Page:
Soon after arriving at the Orange County Men's Jail/Intake Release Center on Oct. 11, 2011, Steven Douglas Mott let it be known that he liked to take a drink. In fact, Mott, who'd just been arrested in Costa Mesa on a burglary warrant, said he liked to drink “six or seven 40s” a day.
That would put Mott's daily malt liquor intake somewhere in the 240 to 280 ounce range, enough to keep his 55-year-old body in a state of perpetual inebriation, a condition that the Orange County District Attorney's office has now officially concluded caused his death within a day of being incarcerated.
According to the DA's Investigative report, Mott arrived at the jail with injuries from a prior traffic accident, the details of which weren't provided. A nurse practitioner interviewed Mott, who admitted being an alcoholic but claimed he hadn't had anything to drink in five days. He was given a vitamin and processed through to the medical center for further evaluation.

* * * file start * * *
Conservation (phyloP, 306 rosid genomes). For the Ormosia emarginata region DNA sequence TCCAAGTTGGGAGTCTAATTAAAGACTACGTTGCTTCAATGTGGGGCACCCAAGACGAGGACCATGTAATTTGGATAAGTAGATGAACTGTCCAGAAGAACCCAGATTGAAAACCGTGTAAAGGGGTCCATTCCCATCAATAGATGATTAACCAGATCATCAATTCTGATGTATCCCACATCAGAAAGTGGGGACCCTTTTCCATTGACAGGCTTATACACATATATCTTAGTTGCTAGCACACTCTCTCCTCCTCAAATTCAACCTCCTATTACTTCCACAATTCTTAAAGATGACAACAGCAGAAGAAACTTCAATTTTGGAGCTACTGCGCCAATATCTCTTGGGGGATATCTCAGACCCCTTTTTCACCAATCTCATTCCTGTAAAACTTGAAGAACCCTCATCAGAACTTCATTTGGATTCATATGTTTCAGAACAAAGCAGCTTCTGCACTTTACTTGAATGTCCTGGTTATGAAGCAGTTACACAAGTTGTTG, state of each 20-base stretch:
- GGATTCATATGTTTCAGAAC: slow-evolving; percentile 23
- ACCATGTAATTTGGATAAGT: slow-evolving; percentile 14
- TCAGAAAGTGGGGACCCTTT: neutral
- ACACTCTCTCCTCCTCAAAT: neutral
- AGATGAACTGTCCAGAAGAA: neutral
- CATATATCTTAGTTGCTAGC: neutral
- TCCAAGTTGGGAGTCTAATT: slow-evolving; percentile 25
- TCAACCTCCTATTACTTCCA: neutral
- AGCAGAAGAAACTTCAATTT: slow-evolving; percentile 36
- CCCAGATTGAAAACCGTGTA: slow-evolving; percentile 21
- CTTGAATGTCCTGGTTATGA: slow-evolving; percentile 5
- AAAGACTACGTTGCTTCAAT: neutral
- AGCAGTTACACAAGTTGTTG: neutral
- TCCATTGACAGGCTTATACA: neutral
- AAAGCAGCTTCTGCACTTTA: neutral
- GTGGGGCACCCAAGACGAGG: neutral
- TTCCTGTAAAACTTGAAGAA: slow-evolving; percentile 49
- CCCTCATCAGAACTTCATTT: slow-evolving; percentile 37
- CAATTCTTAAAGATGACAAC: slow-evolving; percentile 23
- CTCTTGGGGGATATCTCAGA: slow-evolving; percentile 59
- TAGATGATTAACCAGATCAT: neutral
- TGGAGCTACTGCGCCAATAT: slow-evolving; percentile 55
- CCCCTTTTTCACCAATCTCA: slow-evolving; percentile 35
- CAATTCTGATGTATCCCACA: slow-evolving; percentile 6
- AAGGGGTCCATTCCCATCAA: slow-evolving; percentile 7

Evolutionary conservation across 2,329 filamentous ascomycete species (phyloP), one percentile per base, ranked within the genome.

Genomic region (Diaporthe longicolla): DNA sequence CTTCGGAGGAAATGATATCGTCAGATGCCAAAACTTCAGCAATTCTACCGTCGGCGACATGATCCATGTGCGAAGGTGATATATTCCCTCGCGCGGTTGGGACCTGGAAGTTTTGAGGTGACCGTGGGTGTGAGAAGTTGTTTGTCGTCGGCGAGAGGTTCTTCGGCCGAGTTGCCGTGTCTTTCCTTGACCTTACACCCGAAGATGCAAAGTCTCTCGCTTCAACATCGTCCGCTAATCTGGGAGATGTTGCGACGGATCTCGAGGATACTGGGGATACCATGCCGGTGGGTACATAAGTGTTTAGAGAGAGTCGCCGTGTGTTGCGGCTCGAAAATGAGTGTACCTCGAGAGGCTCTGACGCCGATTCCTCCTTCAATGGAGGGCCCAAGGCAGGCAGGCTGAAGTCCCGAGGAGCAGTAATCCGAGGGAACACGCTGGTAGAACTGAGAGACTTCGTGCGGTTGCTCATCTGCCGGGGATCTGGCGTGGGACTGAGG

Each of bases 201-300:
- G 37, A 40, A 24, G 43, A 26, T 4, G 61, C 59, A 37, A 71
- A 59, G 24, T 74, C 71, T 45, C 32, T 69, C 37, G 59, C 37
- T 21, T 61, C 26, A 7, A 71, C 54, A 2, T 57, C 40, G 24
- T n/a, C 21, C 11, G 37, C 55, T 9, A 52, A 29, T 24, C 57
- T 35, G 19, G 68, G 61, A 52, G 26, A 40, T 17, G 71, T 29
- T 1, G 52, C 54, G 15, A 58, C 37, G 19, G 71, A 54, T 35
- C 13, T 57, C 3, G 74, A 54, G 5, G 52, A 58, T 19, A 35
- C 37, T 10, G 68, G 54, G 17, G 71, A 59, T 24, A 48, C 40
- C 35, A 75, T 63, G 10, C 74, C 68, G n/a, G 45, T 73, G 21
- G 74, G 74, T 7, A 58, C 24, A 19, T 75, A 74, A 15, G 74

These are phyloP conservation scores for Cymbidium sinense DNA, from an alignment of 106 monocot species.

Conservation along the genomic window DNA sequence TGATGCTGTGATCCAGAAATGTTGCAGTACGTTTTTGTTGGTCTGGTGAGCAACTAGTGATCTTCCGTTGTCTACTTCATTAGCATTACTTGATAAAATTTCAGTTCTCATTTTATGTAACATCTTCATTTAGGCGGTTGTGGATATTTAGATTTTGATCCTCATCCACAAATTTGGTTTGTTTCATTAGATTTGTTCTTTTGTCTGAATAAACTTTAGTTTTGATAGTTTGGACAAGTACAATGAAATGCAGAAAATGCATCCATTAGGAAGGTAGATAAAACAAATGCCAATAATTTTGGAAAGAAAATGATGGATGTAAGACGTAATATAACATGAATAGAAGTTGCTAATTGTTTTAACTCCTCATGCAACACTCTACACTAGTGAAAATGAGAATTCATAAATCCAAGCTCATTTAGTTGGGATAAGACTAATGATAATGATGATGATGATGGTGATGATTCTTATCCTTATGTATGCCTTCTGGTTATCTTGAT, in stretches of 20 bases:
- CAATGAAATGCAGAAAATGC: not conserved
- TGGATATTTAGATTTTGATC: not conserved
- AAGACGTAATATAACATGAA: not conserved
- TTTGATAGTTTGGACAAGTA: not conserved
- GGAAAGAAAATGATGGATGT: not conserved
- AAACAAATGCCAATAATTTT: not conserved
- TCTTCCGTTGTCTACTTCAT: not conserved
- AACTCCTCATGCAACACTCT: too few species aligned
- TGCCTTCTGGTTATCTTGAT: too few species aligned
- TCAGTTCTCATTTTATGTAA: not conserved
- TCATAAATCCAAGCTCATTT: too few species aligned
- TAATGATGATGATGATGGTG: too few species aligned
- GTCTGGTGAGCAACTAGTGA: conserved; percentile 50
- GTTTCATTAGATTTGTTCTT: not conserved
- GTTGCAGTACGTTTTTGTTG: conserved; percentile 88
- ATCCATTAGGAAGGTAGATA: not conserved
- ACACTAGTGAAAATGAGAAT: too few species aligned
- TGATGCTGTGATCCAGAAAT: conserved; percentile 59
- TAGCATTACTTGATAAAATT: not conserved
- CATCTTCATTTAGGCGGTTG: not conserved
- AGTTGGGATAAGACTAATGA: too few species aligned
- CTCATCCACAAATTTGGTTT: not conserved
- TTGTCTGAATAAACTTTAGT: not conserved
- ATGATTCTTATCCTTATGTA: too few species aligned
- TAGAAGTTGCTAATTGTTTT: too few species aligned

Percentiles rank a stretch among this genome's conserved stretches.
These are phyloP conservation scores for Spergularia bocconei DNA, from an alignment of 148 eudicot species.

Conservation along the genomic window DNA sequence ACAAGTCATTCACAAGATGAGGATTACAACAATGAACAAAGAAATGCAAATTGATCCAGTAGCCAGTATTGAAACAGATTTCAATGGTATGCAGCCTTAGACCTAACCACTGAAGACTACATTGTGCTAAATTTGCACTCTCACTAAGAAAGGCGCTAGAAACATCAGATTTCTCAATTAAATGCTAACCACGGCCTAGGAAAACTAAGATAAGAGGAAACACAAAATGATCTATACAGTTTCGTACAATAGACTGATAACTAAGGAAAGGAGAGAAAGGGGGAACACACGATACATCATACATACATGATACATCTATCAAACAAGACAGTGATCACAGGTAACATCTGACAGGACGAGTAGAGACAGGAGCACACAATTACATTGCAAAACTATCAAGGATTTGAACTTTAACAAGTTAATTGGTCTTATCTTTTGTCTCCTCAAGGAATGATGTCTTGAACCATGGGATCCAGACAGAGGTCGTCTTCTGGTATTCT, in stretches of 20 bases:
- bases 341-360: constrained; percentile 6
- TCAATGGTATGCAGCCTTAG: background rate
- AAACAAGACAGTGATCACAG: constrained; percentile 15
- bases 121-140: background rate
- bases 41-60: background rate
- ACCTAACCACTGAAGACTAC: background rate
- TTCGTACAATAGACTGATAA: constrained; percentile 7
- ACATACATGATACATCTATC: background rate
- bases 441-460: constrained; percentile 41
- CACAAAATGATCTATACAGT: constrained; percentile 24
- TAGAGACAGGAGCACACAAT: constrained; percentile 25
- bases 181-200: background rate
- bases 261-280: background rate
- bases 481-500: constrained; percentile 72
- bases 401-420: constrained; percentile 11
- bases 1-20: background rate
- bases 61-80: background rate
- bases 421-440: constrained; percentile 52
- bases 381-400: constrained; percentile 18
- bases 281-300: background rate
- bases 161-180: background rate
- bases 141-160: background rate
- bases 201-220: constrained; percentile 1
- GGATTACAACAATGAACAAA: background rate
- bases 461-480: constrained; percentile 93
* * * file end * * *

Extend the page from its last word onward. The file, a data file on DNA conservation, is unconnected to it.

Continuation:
By the end of the day, and despite being given capsules of Serax to help with alcohol withdrawal, Mott began to suffer obvious symptoms of acute withdrawal and was transported to the Western Medical Center in Anaheim. After being admitted there at about 4 a.m. on Oct. 12, 2011, Mott's condition continued to deteriorate.
“At times, Mott appeared to be confused, distracted, and hallucinating,” the report states. His blood pressure began to drop and hospital workers had to intubate Mott. It's unclear from the report what if anything else transpired during the next several hours as Mott lay, apparently unconscious, in his bed at the intensive care unit. But at just after 8 p.m. that night, a doctor was summoned to examine Mott, who had no pulse and wasn't breathing. He was declared dead shortly thereafter.
Mott's death is officially listed as having been caused by complications of chronic alcoholism.